The six string quartets comprising Joseph Haydn's Opus 20 (composed in 1772) are the first works in the genre to have received consistent critical attention from writers on music. The twenty-two quartets Haydn wrote before this date, though rarely discussed by historians and theorists and seldom performed in public, are nevertheless fundamental to the development of the quartet and thus inseparable from Opus 20 itself. This thoughtful discussion provides a basis upon which to study the quartet by showing how the relationship among the four players can best be understood as a musical dialogue. A methodology is developed for analyzing these quartets by focusing on the characteristics of string instruments that inform not only the style of the music, but also the materials of the composition. The changing relationships among the instruments reveal the level of sophistication evident in Haydn's early works and attest to the affinity these works have with his later masterpieces. Music scholars and educators will appreciate the generous musical examples and clear prose that explains the more detailed analysis of the Opus 20 set.
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Haydn: The 'Paris' Symphonies
Haydn's Symphonies Nos. 82-7 are seminal works in Haydn's output and mark a new level of compositional attainment, launching the important cycle of mature Haydn symphonies written for an international audience. Three chapters of the book deal with the reception of Haydn's symphonies in Paris, documenting the extent to which they dominated the repertoire of important public concert series. The aesthetic basis of Haydn's reception in Paris in the 1780s is considered in discussions of the notions of 'popular' and 'learned' taste and such notions inform the commentaries on the symphonies themselves. Thus as well as discussing technical features of Symphonies Nos. 82-7, broader concerns include the relationship between orchestral splendour and eighteenth-century notions of beauty; the relationship between genius, originality and convention; irony and humour; and the updating of popular orchestral taste.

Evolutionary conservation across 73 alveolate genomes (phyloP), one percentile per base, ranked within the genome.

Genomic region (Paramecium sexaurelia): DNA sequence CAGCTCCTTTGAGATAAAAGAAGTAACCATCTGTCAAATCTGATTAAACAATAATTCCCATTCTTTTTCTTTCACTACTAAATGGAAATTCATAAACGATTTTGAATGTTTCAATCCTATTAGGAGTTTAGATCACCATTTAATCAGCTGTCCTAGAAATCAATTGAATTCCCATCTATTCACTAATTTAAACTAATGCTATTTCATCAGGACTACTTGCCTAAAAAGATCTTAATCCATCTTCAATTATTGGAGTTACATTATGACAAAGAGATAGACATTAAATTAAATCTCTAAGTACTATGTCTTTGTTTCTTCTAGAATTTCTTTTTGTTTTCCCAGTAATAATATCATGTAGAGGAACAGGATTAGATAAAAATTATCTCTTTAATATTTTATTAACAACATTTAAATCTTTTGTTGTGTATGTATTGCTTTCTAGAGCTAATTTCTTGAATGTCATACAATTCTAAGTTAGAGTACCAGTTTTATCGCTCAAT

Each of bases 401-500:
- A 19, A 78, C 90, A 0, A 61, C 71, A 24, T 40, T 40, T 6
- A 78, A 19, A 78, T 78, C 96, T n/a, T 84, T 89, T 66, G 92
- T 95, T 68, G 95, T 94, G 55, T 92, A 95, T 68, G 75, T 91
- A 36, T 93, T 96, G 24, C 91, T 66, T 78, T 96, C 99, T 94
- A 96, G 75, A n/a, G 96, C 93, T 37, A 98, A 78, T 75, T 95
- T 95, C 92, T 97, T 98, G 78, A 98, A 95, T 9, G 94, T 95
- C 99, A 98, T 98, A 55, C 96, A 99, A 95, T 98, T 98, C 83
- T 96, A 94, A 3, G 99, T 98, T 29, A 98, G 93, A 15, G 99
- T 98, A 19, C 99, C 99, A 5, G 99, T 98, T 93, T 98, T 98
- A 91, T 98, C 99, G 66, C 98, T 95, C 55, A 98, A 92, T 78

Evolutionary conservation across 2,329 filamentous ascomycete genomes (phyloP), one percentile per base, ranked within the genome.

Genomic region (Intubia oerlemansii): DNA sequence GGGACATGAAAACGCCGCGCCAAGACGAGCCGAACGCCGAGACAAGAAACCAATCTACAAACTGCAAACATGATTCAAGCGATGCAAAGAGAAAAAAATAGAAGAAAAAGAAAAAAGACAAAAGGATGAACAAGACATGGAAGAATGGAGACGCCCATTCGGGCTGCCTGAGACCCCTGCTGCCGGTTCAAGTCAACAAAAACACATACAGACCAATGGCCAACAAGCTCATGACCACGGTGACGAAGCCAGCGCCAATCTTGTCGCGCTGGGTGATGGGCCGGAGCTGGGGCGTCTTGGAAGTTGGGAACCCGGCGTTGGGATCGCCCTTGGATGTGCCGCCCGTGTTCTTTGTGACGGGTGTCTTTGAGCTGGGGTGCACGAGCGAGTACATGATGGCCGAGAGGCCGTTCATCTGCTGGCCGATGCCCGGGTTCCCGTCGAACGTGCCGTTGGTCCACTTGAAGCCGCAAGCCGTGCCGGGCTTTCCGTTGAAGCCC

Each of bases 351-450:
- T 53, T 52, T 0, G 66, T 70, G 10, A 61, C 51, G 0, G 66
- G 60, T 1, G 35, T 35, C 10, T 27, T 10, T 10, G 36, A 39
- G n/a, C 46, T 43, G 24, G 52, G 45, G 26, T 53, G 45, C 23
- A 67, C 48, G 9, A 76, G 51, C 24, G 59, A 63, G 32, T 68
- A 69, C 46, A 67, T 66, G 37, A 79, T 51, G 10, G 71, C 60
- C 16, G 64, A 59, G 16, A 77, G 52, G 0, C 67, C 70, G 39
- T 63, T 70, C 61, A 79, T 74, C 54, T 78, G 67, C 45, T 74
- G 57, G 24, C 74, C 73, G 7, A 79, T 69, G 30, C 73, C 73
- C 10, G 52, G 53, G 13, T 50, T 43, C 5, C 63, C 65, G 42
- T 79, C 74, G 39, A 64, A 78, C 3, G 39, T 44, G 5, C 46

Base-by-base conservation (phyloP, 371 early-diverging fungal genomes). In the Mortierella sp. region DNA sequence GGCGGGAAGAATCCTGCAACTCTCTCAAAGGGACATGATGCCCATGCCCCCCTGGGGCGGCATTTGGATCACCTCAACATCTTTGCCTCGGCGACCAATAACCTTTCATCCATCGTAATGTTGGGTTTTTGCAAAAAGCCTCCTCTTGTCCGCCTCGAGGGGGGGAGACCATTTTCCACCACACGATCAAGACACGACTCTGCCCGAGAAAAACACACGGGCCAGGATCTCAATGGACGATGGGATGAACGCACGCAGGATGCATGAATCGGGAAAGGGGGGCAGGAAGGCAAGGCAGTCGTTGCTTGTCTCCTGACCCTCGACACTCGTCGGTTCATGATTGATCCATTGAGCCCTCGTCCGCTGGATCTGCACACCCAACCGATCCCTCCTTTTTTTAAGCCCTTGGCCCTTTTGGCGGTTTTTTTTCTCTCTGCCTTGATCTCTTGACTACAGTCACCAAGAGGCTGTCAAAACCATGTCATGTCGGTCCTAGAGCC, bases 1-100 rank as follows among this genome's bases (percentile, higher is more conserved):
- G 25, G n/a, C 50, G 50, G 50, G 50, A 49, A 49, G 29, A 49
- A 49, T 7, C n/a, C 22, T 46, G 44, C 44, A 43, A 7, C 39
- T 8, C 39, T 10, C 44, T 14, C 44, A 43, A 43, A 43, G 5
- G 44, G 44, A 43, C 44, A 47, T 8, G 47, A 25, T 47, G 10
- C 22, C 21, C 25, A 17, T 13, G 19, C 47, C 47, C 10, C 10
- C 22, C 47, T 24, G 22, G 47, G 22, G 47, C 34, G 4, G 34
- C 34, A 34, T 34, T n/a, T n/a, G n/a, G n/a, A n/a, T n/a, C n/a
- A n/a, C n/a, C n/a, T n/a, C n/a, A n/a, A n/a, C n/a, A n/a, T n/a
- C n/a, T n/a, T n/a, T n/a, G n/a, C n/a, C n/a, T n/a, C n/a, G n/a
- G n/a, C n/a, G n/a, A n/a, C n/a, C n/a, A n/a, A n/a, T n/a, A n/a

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Haydn and the Enlightenment
Schroeder here sets out to challenge the widely held view of Haydn as an inspired instrumental musician who composed in isolation from 18th-century enlightened thinking. By means of both documentary and musical investigation the author seeks instead to present him as a culturally and politically sensitive representative of the Age of Englightement. Haydn's awareness of contemporary aesthetic opinion and the tenets of the Enlightenment is reflected by the transformations in his own compositional style, and there are fascinating implications here for our understanding of instrumental music from the second half of the eighteenth century. Of fundamental importance in this survey is Haydn's relationship with his audience, which, it is argued, had a significant bearing on the nature of the works. The author suggests that Haydn was well acquainted with the contemporary view that works of literature or music should serve a moral function and he points to numerous instances in the late symphonies where this end is effectively pursued.